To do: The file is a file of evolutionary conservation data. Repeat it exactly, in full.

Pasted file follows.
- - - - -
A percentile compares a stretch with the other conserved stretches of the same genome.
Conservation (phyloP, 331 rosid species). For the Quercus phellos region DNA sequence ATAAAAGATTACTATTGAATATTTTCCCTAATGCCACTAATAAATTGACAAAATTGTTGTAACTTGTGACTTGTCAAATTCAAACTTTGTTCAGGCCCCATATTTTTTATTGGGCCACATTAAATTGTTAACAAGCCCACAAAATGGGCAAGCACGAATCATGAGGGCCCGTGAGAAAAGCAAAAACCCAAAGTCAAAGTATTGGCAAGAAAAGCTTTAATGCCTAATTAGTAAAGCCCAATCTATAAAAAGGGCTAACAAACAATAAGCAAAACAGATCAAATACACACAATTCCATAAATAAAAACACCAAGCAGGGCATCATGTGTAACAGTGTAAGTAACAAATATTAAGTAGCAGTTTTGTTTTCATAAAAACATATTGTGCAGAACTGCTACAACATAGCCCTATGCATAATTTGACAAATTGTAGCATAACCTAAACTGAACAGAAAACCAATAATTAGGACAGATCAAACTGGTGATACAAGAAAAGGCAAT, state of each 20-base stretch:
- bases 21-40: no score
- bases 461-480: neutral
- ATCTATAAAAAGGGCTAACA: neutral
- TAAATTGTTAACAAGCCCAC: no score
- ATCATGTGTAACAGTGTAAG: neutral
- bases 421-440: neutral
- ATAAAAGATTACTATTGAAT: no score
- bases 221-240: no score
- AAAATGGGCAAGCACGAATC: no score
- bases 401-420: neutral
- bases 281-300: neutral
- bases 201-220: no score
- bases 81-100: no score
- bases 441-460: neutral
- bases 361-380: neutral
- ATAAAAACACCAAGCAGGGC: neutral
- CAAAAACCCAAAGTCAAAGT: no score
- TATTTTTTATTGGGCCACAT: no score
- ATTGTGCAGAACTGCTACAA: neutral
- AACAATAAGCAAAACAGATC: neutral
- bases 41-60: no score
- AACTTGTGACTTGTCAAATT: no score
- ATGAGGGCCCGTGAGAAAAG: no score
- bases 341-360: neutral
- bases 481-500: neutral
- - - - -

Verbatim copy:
A percentile compares a stretch with the other conserved stretches of the same genome.
Conservation (phyloP, 331 rosid species). For the Quercus phellos region DNA sequence ATAAAAGATTACTATTGAATATTTTCCCTAATGCCACTAATAAATTGACAAAATTGTTGTAACTTGTGACTTGTCAAATTCAAACTTTGTTCAGGCCCCATATTTTTTATTGGGCCACATTAAATTGTTAACAAGCCCACAAAATGGGCAAGCACGAATCATGAGGGCCCGTGAGAAAAGCAAAAACCCAAAGTCAAAGTATTGGCAAGAAAAGCTTTAATGCCTAATTAGTAAAGCCCAATCTATAAAAAGGGCTAACAAACAATAAGCAAAACAGATCAAATACACACAATTCCATAAATAAAAACACCAAGCAGGGCATCATGTGTAACAGTGTAAGTAACAAATATTAAGTAGCAGTTTTGTTTTCATAAAAACATATTGTGCAGAACTGCTACAACATAGCCCTATGCATAATTTGACAAATTGTAGCATAACCTAAACTGAACAGAAAACCAATAATTAGGACAGATCAAACTGGTGATACAAGAAAAGGCAAT, state of each 20-base stretch:
- bases 21-40: no score
- bases 461-480: neutral
- ATCTATAAAAAGGGCTAACA: neutral
- TAAATTGTTAACAAGCCCAC: no score
- ATCATGTGTAACAGTGTAAG: neutral
- bases 421-440: neutral
- ATAAAAGATTACTATTGAAT: no score
- bases 221-240: no score
- AAAATGGGCAAGCACGAATC: no score
- bases 401-420: neutral
- bases 281-300: neutral
- bases 201-220: no score
- bases 81-100: no score
- bases 441-460: neutral
- bases 361-380: neutral
- ATAAAAACACCAAGCAGGGC: neutral
- CAAAAACCCAAAGTCAAAGT: no score
- TATTTTTTATTGGGCCACAT: no score
- ATTGTGCAGAACTGCTACAA: neutral
- AACAATAAGCAAAACAGATC: neutral
- bases 41-60: no score
- AACTTGTGACTTGTCAAATT: no score
- ATGAGGGCCCGTGAGAAAAG: no score
- bases 341-360: neutral
- bases 481-500: neutral